I became a mother at age 19, was a stay at home mom, and totally enjoyed and idolized my son. His name was Terry. When I was 5 months pregnant with my daughter Mindy, I wrecked my car, and my son died.
My daughter survived safely nestled inside my belly. So there I was 21 years old, pregnant, and grieving the loss of my first born. My idea of who I was was gone, I was no longer a mother to a 2 year old here on earth, I was an expectant mother who was terrified that her baby was hurt in the wreck also. Back then we didn’t have much way of telling, it was a wait and see. She had a strong heartbeat. She kicked hard. That’s all I knew.
Pregnancy causes mood swings on it’s own, now add total and complete shock, overwhelming pain, and fear and guilt. My world had crumbled in a blink of an eye. I didn’t even know who I was yet, as a young woman, and had no idea of what the word grief truly meant. In my journey, I thought I was making good progress through the grief, putting the pieces of my life back together, when my fourth child, Brandon became very ill.
Then Brandon was diagnosed with cancer, at age 14 months, and he died at age 17 months. I was back on the bottom of that ocean… dragging across the rocks… but as I came up again, yet in a different place, with new scars, this time I made it to the Grief Beach. In the beginning there were days when I thought I would not make it another day, now I look back and see that indeed I made it many more days.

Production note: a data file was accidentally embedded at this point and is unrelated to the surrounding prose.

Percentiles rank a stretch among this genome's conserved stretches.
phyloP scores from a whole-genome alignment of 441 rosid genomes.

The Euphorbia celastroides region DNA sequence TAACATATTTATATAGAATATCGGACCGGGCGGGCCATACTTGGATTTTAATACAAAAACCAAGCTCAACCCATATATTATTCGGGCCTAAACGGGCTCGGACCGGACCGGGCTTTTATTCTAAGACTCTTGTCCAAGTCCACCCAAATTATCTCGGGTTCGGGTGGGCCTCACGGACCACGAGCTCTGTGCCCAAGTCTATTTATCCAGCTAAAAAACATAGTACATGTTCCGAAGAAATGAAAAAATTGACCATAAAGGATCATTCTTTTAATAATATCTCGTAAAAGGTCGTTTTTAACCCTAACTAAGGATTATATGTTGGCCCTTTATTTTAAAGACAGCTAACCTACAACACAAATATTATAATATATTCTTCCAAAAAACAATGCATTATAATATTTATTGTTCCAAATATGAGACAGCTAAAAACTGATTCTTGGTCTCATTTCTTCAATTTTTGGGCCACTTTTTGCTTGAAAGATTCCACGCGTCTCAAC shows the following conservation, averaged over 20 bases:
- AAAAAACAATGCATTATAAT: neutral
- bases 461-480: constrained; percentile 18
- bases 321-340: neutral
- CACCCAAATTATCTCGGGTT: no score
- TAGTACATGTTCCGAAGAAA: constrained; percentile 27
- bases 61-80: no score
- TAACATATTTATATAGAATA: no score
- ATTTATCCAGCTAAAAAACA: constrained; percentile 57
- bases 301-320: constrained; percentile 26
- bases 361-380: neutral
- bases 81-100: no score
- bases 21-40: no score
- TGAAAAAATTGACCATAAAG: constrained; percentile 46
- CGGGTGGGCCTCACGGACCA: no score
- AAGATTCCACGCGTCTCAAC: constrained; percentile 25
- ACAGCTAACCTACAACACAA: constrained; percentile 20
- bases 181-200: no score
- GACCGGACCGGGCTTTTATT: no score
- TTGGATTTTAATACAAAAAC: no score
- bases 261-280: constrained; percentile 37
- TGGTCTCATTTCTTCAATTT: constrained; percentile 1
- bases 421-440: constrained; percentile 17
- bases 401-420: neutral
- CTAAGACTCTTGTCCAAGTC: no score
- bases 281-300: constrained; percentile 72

To me grief is like the ocean waves. It can grab you and drive you down into the depths of the darkness, drag you across the rocks, stick you in a crevice or two, and then it eases up so you can swim back to the surface. When you come back up, you are cut and bruised, and in a way different part of the planet, gasping for air. You start swimming again for the shore, and sometimes you make it, and sometimes the clouds roll in before you make the shore, and the waves get you again. I had made it to the shores of Grief Beach. I felt the sand between my toes, it was hot, and felt like broken glass, but as I started to walk away from the water, a “sneaker wave” came up from behind and washed me away again into the sea. This time I fought even harder to get back to the beach, for I knew I could make it! I was tired of swimming in the sea of pain, tired of holding my breath and dragging across the bottom rocks. I made it back to Grief Beach, with bigger emotional scars, but stronger emotional muscles from all the swimming THRU the pain. Now as I walk upon the sand, I am able to dip my toes in the water, but not get washed away. I sit upon the cliffs during my emotional storms and watch the waves crash against the rocks, but I can hold onto the strength that got me to the beach, and wait for the sun to come out and dry my tears. I can sit upon Grief Beach and watch the beautiful sunrises and sunsets with love and joy once again in my heart. I have learned the emotional storms come and go, and yet the most beautiful sunrises are here each day if we only look.